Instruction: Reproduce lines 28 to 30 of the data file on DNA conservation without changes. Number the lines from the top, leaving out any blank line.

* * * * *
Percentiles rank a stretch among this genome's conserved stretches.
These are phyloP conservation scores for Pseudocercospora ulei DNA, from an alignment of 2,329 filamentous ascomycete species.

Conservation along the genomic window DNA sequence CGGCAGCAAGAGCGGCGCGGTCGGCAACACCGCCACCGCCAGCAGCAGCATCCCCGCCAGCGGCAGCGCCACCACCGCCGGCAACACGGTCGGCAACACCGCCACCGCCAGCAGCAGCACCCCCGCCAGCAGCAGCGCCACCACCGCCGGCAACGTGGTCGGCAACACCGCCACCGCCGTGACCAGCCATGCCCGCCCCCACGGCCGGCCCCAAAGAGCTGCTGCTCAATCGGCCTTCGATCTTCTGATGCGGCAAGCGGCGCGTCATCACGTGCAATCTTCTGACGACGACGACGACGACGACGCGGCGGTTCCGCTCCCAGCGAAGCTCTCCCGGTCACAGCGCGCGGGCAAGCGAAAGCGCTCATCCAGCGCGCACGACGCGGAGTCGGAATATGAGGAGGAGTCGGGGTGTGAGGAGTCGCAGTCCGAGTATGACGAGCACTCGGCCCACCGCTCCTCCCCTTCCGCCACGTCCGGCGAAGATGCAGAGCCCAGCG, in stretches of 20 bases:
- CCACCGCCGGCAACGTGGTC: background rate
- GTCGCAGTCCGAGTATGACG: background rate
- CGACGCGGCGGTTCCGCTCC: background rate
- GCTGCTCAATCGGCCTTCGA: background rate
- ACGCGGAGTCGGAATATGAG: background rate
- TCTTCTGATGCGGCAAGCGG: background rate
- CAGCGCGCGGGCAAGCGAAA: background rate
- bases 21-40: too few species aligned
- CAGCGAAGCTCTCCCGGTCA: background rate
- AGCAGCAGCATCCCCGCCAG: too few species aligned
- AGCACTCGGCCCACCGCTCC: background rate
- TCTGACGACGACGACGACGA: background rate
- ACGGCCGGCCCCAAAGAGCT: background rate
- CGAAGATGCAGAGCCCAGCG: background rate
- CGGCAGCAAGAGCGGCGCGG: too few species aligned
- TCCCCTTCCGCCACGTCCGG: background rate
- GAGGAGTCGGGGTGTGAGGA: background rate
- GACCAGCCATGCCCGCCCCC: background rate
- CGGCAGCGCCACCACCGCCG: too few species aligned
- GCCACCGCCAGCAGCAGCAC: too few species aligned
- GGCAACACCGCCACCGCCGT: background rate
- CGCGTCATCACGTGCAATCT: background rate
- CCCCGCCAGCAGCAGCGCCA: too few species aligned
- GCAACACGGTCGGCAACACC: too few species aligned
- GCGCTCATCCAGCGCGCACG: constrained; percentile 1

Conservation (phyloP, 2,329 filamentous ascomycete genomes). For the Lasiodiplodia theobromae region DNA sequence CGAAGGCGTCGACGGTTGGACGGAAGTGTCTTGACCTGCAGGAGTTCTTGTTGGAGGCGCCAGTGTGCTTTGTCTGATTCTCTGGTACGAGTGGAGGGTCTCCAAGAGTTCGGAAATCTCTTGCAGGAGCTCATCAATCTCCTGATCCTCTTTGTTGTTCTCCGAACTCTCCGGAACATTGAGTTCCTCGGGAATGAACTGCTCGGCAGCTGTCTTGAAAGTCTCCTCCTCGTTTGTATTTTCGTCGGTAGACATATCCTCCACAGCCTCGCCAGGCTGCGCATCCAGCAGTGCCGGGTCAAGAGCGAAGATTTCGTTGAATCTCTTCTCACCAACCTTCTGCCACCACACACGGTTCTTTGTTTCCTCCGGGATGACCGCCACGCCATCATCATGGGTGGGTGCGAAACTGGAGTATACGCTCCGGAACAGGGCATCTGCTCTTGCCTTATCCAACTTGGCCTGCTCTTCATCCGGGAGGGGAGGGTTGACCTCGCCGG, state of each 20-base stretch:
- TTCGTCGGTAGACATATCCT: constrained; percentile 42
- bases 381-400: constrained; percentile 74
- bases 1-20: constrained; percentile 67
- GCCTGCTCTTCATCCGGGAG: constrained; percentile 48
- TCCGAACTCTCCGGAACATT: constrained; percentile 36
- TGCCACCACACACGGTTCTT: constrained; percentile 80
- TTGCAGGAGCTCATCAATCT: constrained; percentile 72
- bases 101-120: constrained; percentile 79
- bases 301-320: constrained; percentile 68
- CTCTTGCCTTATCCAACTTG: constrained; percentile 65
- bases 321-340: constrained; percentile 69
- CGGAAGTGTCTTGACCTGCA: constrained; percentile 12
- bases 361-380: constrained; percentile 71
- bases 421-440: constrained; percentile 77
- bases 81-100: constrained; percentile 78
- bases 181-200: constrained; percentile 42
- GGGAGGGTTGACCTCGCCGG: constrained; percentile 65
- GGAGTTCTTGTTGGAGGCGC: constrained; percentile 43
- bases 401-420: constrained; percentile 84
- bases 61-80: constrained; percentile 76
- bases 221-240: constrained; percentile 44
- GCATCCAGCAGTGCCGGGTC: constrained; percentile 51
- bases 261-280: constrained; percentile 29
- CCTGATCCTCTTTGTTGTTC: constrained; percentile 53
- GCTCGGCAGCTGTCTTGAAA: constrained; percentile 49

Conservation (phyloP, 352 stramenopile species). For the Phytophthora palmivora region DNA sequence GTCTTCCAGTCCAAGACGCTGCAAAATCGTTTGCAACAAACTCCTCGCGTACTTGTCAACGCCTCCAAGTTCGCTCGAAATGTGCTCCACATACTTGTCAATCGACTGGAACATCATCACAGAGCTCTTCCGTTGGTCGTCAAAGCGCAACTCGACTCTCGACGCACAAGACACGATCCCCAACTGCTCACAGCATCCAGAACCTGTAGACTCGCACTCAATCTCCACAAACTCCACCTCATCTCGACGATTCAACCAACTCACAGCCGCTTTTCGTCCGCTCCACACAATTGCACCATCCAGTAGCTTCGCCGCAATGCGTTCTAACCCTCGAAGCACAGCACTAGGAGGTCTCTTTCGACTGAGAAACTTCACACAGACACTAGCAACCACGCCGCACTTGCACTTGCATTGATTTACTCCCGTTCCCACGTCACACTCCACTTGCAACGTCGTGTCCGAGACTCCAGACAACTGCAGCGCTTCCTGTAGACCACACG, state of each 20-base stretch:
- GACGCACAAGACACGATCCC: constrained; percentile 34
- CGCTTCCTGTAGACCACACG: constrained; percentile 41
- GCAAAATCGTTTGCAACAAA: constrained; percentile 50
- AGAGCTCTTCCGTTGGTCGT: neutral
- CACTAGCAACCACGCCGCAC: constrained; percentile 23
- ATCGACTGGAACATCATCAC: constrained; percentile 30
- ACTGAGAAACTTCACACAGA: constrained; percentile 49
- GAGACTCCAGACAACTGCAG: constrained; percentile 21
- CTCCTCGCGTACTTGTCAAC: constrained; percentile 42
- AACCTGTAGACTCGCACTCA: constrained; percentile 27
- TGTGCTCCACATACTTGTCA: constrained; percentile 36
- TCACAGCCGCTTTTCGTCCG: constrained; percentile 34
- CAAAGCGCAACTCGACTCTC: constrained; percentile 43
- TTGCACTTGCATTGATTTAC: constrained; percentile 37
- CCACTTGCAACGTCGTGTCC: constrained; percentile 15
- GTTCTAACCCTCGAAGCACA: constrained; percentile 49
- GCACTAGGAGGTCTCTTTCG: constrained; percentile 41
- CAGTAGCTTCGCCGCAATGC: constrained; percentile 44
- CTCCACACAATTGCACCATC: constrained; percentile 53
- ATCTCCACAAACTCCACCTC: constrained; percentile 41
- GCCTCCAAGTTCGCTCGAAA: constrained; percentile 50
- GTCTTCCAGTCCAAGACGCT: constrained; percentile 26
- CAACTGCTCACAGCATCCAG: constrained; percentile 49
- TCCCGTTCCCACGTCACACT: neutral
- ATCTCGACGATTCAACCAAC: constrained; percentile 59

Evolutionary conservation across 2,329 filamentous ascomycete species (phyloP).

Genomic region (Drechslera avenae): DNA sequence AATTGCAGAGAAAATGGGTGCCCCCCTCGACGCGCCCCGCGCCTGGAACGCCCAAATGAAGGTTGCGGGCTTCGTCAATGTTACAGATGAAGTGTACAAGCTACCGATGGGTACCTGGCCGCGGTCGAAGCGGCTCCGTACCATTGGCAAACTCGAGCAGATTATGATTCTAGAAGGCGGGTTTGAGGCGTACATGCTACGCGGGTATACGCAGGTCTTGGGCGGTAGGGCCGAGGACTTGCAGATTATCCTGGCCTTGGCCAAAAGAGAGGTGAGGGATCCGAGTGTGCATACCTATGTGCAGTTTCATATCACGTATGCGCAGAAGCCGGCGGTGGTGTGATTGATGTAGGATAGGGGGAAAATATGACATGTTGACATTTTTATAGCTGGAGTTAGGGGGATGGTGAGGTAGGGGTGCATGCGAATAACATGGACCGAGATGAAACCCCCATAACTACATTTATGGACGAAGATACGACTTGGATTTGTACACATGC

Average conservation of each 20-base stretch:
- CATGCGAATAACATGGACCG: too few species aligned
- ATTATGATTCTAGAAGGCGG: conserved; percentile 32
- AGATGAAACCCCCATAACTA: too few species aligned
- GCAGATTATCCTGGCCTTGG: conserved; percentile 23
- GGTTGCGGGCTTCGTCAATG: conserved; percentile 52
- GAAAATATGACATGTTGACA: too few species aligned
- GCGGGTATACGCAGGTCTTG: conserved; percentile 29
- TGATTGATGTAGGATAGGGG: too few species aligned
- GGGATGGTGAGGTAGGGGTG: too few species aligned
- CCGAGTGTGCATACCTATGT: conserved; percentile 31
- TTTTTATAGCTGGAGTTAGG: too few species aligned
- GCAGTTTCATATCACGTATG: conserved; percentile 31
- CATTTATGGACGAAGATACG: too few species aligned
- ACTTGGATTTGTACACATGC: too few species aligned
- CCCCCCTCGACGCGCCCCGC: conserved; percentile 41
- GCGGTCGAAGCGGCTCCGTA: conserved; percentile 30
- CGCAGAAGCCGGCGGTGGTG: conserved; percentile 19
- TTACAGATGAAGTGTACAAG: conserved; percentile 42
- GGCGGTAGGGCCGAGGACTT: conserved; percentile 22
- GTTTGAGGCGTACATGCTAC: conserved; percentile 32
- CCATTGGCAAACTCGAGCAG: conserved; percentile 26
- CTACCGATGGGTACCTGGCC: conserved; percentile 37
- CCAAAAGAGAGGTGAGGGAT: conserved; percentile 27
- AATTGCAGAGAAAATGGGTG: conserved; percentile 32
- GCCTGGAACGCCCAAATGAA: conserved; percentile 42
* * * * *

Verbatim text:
- GCGCTCATCCAGCGCGCACG: constrained; percentile 1

Conservation (phyloP, 2,329 filamentous ascomycete genomes). For the Lasiodiplodia theobromae region DNA sequence CGAAGGCGTCGACGGTTGGACGGAAGTGTCTTGACCTGCAGGAGTTCTTGTTGGAGGCGCCAGTGTGCTTTGTCTGATTCTCTGGTACGAGTGGAGGGTCTCCAAGAGTTCGGAAATCTCTTGCAGGAGCTCATCAATCTCCTGATCCTCTTTGTTGTTCTCCGAACTCTCCGGAACATTGAGTTCCTCGGGAATGAACTGCTCGGCAGCTGTCTTGAAAGTCTCCTCCTCGTTTGTATTTTCGTCGGTAGACATATCCTCCACAGCCTCGCCAGGCTGCGCATCCAGCAGTGCCGGGTCAAGAGCGAAGATTTCGTTGAATCTCTTCTCACCAACCTTCTGCCACCACACACGGTTCTTTGTTTCCTCCGGGATGACCGCCACGCCATCATCATGGGTGGGTGCGAAACTGGAGTATACGCTCCGGAACAGGGCATCTGCTCTTGCCTTATCCAACTTGGCCTGCTCTTCATCCGGGAGGGGAGGGTTGACCTCGCCGG, state of each 20-base stretch:
- TTCGTCGGTAGACATATCCT: constrained; percentile 42